There is also the fear that Brazil will enter a vicious circle in which the money that is injected into the economy will increase the demand for consumer goods and, consequently, inflation. Through the Auxilio Brasil program, the government intends to pay 400 reais per family (about $ 70) per family, more than the current Bolsa Familia social aid project, and the business sector is not ready to meet this growth in demand.
The money would be paid from November to millions of families who are experiencing economic difficulties due to the pandemic and inflation that accumulates double digits in 12 months. “The average for Bolsa Familia was 192 reais and many people received 40, 60, 80 reais a month. We have agreed that the new BF [ como se denomina al programa Auxilio Brasil] it will be 400 reais for everyone, without exception, “said President Jair Bolsonaro at an event in northeast Brazil on Thursday.
This injection of cash will be very welcome for Brazilians who are starving in the midst of the crisis and for the economy in general. But, without a long-term plan, and given the shortage of several products – due to problems with logistics chains due to the pandemic – prices could rise even more. “Everybody wants there to be social benefits. The problem is how it is being planned, without responsibility ”, says Leal. According to the economist, the uncertainties generated by the government’s economic policy weigh on the decisions of companies when making new hires or investments on the eve of an election year. “Right now, companies do not make decisions, they wait to see the guidelines of the next government.”
To change the ceiling, it would be necessary to work on a Proposal to Reform the Constitution (PEC), which would go through the House and the Senate. The proposition still needs to be voted on in two rounds by the House Plenary before going to the Senate. The president of the Senate, Rodrigo Pacheco, said on Thursday that, if approved, the measure will be evaluated by the senators with “the greatest possible hurry,” but he avoided taking a position on this alternative and stressed the importance of adapting the social program to the ceiling of spending.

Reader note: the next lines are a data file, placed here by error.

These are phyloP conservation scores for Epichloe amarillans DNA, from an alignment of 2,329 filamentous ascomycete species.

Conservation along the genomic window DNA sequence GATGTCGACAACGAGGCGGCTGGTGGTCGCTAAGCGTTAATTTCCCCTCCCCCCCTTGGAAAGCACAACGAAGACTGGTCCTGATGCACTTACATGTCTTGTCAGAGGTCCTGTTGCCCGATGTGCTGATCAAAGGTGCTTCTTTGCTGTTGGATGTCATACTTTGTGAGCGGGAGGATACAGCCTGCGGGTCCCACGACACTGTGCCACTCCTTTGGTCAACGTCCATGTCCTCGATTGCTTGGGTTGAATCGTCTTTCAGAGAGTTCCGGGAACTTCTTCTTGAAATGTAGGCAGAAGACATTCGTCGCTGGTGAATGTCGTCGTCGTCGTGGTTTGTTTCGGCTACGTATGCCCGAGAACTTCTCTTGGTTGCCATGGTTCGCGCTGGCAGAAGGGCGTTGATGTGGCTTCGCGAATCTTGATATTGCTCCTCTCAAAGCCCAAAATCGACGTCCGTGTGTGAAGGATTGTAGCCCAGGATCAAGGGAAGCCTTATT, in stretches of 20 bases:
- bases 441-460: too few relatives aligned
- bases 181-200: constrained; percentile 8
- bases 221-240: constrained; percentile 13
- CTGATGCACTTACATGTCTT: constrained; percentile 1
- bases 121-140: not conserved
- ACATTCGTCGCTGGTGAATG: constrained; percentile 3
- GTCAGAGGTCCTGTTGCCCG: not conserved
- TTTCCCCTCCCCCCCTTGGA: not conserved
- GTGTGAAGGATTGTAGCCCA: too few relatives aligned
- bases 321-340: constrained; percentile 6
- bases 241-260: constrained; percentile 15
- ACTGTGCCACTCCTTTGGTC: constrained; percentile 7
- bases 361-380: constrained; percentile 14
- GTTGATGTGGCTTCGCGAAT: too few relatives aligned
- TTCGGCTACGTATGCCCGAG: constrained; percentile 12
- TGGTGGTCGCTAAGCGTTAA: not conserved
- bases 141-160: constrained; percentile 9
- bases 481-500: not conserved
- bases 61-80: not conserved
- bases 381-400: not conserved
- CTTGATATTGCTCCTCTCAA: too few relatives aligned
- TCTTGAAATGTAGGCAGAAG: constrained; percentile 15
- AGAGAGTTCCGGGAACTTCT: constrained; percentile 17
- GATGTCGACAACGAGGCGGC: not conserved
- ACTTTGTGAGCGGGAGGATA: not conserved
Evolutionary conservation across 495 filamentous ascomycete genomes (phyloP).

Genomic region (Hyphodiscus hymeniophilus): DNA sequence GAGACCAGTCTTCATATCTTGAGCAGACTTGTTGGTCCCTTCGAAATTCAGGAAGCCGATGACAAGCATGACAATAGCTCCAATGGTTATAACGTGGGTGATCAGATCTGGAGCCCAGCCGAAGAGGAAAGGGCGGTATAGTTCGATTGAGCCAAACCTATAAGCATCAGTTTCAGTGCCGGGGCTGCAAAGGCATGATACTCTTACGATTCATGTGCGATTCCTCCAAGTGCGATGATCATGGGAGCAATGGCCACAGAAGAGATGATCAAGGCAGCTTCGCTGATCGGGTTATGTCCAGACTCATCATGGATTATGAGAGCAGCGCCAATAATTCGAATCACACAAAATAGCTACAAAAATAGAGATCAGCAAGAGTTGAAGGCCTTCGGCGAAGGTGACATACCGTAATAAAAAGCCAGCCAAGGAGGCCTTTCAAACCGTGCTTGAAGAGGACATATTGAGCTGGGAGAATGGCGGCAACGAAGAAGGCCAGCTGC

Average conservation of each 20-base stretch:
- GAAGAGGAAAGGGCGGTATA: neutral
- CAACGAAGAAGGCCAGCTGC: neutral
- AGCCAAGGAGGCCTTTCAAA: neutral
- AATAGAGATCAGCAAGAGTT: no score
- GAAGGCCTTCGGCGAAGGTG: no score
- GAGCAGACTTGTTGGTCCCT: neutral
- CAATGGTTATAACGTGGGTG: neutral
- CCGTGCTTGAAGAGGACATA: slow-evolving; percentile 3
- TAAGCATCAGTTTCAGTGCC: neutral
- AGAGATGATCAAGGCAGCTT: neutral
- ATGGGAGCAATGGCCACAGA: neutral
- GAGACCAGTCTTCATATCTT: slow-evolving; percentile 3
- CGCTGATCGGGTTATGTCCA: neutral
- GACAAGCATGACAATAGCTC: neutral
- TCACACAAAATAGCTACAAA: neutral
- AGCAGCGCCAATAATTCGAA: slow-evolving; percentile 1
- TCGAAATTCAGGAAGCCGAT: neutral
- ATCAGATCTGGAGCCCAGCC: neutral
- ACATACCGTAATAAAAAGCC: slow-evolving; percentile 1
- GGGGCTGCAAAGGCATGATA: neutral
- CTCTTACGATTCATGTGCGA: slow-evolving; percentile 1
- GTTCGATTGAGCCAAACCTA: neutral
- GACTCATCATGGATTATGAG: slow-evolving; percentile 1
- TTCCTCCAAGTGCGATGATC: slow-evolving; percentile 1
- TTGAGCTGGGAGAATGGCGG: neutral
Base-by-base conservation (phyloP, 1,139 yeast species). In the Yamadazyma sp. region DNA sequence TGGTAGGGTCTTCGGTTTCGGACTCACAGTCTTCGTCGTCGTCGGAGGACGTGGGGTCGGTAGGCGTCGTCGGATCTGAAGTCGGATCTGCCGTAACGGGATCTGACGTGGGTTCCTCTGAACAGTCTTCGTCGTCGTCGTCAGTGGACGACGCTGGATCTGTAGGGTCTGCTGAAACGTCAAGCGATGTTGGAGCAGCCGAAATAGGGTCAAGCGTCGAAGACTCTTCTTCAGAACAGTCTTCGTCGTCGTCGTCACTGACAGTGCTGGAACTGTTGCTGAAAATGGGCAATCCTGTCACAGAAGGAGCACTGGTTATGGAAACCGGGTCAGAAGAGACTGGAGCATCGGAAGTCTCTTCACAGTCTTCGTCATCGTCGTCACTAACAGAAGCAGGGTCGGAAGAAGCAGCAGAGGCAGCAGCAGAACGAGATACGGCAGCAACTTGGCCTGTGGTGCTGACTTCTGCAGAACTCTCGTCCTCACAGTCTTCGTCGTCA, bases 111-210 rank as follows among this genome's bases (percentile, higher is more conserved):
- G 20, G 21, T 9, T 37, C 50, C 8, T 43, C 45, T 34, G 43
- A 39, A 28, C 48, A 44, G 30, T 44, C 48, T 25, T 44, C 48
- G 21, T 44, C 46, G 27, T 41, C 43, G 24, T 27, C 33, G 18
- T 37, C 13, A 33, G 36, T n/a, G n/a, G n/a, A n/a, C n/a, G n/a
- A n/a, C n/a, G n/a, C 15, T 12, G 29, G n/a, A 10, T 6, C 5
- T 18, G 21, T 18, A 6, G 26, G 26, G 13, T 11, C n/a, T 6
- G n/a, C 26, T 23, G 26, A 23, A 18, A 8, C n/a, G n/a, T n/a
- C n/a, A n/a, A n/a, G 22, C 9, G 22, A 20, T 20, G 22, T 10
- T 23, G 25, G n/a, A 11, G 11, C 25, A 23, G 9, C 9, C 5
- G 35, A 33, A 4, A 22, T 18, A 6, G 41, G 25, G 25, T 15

This is not the alternative considered by the Government’s economic team. Guedes proposed the authorization of an extraordinary loan of 30,000 million reais for Auxilio Brasil, which would avoid an even bigger hole in the ceiling. The minister acknowledged, however, that the decision will be political. And the instability generated by the news sets the tone for official difficulties.
In practice, the minister contradicts the speech that he himself defended from the beginning of the Government and with which he won the unrestricted support of the market. Exhausted by rising inflation and hesitation to pay court orders, the minister is now expanding his list of moves criticized by investors increasingly skeptical that he will be able to put the country on the path to a sustainable recovery. The minister is already in the limelight for keeping his money abroad, as the journalistic investigation of the Pandora Papers, published by this newspaper, while Brazilians are exposed to economic instability. The shortage of raw materials sent prices up for many products, both in the manufacturing and services sectors. The outcome of these policies will be measured in the 2022 presidential elections.
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Eddie is an Australian news reporter with over 9 years in the industry and has published on Forbes and tech crunch.